A man walks in front of a Peloton studios on May 05, 2021 in New York.
John Smith | VIEW press | Corbis News | Getty Images
Peloton fell below its IPO price, Netflix suffered its steepest drop in a decade, and chip stocks continued to struggle. Add it all up and the Nasdaq just closed out its worst week since the beginning of the pandemic.
At Friday’s close, the Nasdaq was down 7.6% for the week, its biggest decline since March 2020, when global markets sank on Covid-19 concerns. It’s also the fourth straight weekly drop for the tech-heavy index, the longest losing streak since a similar stretch last April and May.
Heading into 2022, the story for tech stocks was outward rotation. Inflationary pressure was leading the Federal Reserve to signal that interest rate hikes were coming. Shares of cloud-computing companies and other high-multiple stocks that outperformed the market in recent years were plunging as the work-from-home theme fell apart.
Business fundamentals still appeared to be solid, though, and the economy was on the upswing.
That confidence waned this week, as terrible news in pockets of the technology sector raised concerns with the wave of Q4 tech earnings reports set to kick off in the coming days.
Peloton on Thursday reported preliminary quarterly results and said the number of connected fitness subscribers will fall short of expectations. The company put out its release after CNBC reported that Peloton is temporarily halting production of its connected bikes and treadmills and looking for ways to control costs.
John Foley, founder and chief executive officer of Peloton Interactive Inc.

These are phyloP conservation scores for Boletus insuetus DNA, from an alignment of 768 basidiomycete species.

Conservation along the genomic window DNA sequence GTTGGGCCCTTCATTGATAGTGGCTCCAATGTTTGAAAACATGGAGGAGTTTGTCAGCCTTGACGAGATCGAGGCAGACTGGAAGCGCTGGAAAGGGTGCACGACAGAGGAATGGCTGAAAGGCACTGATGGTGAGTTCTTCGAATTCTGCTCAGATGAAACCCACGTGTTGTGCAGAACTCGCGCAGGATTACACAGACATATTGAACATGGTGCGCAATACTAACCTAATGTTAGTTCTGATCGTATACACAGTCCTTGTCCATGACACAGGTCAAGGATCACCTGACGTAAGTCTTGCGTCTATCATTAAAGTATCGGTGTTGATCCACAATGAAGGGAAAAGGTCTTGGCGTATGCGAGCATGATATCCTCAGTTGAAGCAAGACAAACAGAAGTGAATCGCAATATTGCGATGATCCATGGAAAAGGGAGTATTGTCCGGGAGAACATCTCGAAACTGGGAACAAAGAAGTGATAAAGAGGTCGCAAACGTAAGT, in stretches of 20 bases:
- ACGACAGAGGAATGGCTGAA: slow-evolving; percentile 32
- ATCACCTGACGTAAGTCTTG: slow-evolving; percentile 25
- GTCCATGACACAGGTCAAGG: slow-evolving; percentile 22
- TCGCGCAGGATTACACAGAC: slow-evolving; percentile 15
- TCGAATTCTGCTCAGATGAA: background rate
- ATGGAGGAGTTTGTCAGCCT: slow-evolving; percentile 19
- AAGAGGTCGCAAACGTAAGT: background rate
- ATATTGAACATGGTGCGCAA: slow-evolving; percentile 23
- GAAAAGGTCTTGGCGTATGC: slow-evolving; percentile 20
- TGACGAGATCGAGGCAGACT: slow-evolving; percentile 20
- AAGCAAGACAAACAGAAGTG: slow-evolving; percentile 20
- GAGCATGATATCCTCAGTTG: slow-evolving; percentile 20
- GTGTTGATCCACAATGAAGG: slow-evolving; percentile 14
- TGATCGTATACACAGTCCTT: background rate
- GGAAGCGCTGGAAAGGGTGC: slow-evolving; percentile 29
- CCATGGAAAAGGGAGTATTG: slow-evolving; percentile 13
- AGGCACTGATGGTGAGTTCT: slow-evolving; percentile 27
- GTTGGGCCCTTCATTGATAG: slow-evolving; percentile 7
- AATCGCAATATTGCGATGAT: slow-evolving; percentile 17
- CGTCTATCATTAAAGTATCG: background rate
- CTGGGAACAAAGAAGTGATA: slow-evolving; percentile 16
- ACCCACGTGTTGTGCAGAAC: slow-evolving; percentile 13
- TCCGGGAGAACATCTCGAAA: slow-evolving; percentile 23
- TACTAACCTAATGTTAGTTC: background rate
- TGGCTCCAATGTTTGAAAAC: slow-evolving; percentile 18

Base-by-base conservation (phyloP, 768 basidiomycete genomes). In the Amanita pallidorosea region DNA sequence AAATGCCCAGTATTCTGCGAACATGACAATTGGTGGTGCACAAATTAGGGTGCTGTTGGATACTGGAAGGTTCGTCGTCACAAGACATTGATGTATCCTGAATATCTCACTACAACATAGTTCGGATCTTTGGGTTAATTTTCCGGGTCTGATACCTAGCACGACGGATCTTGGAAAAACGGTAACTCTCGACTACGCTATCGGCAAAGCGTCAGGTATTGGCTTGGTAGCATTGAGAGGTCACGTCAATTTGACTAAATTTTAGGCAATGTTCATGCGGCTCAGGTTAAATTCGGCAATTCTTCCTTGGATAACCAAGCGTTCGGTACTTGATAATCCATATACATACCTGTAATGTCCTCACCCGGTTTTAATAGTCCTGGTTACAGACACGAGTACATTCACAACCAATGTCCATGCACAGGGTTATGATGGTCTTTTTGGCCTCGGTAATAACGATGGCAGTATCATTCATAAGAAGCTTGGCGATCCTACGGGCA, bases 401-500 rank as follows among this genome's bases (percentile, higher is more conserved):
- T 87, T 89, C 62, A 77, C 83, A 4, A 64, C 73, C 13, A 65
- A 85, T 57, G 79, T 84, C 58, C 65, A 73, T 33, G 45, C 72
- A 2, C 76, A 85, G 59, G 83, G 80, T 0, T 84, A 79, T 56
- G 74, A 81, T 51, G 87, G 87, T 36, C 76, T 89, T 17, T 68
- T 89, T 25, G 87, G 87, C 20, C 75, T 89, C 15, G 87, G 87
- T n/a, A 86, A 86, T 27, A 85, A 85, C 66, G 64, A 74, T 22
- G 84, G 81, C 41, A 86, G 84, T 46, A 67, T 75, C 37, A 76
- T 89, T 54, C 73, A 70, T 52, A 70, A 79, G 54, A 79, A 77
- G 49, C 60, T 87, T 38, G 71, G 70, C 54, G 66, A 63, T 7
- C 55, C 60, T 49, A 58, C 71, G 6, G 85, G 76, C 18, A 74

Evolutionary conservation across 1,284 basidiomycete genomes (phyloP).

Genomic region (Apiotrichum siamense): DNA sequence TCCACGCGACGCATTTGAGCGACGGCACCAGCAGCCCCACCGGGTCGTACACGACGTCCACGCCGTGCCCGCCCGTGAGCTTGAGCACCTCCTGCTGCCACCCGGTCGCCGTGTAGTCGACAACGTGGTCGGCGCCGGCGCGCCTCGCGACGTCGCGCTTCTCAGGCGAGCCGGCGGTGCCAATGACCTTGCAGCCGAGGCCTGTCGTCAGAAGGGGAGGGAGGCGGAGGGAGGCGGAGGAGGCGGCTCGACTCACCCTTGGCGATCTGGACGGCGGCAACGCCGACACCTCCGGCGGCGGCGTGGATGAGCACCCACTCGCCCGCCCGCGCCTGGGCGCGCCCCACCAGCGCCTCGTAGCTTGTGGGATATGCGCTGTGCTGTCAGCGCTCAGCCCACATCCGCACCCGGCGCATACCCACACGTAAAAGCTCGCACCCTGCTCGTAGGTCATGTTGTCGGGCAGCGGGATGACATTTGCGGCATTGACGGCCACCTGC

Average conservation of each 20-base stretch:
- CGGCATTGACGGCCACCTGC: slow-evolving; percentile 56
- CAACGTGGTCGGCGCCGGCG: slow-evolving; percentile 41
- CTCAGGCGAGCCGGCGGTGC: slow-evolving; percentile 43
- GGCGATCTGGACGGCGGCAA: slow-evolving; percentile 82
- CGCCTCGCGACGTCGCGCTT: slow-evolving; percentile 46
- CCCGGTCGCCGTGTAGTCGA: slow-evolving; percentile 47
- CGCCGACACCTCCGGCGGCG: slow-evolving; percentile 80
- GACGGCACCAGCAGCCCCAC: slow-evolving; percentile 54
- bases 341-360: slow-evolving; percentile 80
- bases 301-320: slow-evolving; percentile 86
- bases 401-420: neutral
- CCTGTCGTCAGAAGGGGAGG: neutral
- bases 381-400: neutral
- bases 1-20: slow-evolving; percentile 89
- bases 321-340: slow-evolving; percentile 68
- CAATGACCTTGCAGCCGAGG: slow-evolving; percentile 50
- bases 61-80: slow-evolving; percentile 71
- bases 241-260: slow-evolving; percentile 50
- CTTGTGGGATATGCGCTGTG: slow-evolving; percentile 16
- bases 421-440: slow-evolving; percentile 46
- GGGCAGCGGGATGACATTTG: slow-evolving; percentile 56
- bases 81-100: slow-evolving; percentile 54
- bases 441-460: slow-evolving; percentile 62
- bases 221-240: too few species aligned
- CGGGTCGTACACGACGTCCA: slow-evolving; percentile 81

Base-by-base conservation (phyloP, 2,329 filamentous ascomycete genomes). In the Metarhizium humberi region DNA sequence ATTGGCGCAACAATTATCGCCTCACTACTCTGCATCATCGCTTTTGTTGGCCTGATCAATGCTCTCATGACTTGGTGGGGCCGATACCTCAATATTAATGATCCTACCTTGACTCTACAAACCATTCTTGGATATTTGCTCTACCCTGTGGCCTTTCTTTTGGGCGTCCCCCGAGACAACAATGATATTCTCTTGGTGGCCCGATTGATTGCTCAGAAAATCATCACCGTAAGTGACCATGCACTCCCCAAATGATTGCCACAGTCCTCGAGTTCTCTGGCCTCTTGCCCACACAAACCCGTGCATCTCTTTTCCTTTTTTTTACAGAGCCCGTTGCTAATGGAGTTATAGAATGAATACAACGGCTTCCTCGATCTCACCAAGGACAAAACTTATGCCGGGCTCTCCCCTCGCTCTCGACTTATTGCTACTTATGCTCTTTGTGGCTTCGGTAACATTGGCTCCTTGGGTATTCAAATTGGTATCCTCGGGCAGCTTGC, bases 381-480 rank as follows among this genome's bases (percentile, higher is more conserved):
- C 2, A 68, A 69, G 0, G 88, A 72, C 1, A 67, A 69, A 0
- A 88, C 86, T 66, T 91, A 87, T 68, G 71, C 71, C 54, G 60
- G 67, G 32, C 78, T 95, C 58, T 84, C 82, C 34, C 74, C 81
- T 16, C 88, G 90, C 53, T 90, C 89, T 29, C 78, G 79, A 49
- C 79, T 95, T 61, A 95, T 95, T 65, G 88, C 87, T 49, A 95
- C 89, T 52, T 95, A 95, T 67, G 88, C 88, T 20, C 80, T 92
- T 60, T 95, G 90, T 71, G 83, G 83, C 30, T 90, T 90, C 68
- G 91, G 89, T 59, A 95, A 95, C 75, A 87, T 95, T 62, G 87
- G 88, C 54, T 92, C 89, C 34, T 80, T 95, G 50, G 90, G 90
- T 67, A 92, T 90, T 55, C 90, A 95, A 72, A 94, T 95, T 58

Chris Goodney | Bloomberg | Getty Images
“As we discussed last quarter, we are taking significant corrective actions to improve our profitability outlook and optimize our costs across the company,” Peloton Chief Executive Officer John Foley said in a statement.
Peloton shares plummeted 24% on Thursday, before a partial rebound on Friday left them down 14% for the week. The stock closed at $27.06, below its $29 IPO price from 2019.
Peloton is a niche company with a product that saw high demand during the early days of the pandemic, when consumers were stuck at home and gyms were closed.
But what might have been dismissed as a one-off gained significance after hours on Thursday, when a much bigger company, Netflix, shocked the market.
The video-streaming company said it expects to add 2.5 million subscribers during the first quarter of 2022, far below analysts’ estimates of 6.93 million, according to StreetAccount. The stock fell 22% on Friday, the steepest drop in almost a decade, and slid 24% for the week.
Investors followed by selling out of streaming audio service Spotify, which dropped 11% for the week, and gaming company Roblox, which declined 13%. Meanwhile, Amazon had its worst week since 2018, dropping 12%.
Earnings season is here
Supply chain constraints remain a problem, and investors may be expecting some troubling forecasts on device sales as earnings trickle out. Researcher IDC said last month that the PC market will likely slow this year following two years of double-digit growth.
In a report on Thursday, analysts at Piper Sandler downgraded AMD to the equivalent of a hold from buy, based in part on the trajectory of computer sales. AMD is scheduled to report fourth-quarter results on Feb. 1.
“We do not see the company missing estimates over the next two quarters, but ultimately, we do see a combination of slower growth and a slowing PC environment burdening the stock,” Piper Sandler wrote.
Tech stocks underperforming in 2022
For the year, the Nasdaq is down 12%, losing to the S&P 500, which has dropped 7.7%, and the Dow Jones Industrial Average, which has fallen 5.7%. In 2021, the Nasdaq lagged the S&P for the first time since 2016.
The S&P hasn’t beaten the Nasdaq in two consecutive years since 2006 (when it finished a three-year run ahead of the Nasdaq). While it’s still very early to make a call on how 2022 will wind up, tech is off to an ominous start and investors enter earnings season very on the edge of their seats.
This article was originally published on CNBC